The King of Fighters XIV is a brilliantly complex fighting game that manages to push and renew a long-running and time-honored series.
It’s been a long time since I woke up thinking about a fighting game. Not since my glory days ascending the global ranks in Soul Calibur IV have I been so consumed by the urge to power on my console for “one more match” which, inevitably, turns into several more matches.
The King of Fighters XIV is easily the best fighting game I’ve played since then. It’s basically everything I wanted Street Fighter V to be. That’s not so much a dig on Street Fighter as it is high praise for KoF XIV (okay, it was a bit of a dig).
Something old, something new
As a newcomer to the franchise, I felt that I had missed the best of what SNK had to offer. Where are the brilliantly animated 2D sprites and lush, pixel-rich backgrounds? If you’re a series veteran, then you’re likely echoing my concerns with due outrage. You’ll be pleased to know that the transition to 3D character models and backgrounds has been a pleasant and seamless one.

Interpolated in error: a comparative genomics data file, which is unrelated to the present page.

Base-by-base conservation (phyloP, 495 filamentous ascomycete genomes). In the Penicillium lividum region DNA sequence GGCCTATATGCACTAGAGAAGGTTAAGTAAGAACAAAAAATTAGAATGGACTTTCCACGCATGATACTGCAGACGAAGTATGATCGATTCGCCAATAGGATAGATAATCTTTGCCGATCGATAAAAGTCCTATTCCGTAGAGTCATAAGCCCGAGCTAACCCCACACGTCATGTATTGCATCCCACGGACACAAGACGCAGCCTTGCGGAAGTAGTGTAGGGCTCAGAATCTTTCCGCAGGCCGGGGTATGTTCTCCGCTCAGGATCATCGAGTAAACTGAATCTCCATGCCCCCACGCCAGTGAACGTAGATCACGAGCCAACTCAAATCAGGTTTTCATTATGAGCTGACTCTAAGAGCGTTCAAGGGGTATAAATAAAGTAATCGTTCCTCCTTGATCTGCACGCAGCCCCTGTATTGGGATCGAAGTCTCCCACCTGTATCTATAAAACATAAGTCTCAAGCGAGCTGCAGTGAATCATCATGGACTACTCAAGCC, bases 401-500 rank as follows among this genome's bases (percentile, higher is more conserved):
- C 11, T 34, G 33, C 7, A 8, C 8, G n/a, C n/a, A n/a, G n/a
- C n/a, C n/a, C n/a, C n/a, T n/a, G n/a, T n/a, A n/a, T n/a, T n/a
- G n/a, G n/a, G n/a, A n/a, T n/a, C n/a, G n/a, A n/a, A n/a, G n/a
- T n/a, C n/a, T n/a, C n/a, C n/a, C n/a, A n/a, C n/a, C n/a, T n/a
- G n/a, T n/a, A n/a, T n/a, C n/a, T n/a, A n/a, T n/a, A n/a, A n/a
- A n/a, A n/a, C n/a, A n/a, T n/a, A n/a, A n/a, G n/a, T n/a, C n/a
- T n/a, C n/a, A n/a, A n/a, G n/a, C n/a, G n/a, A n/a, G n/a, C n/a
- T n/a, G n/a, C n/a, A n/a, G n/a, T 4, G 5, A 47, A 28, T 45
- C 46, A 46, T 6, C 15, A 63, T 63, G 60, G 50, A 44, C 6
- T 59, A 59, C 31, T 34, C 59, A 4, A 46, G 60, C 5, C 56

This is a point of sharp disagreement among players, but I love the way this game looks. While it’s true that at first glance you’d believe you were looking at a PS3 game, what KoF XIV lacks in sheer polygon count and shaders, it more than makes up for in style and presentation. Animations are fast and fluid; each character moves, attacks and celebrates in their own charming way; and the majority of the stages you’ll be fighting on are vibrant and full of life. There are some goose eggs, but overall, I’ve been amazed by the heart and soul the shines through in each moment.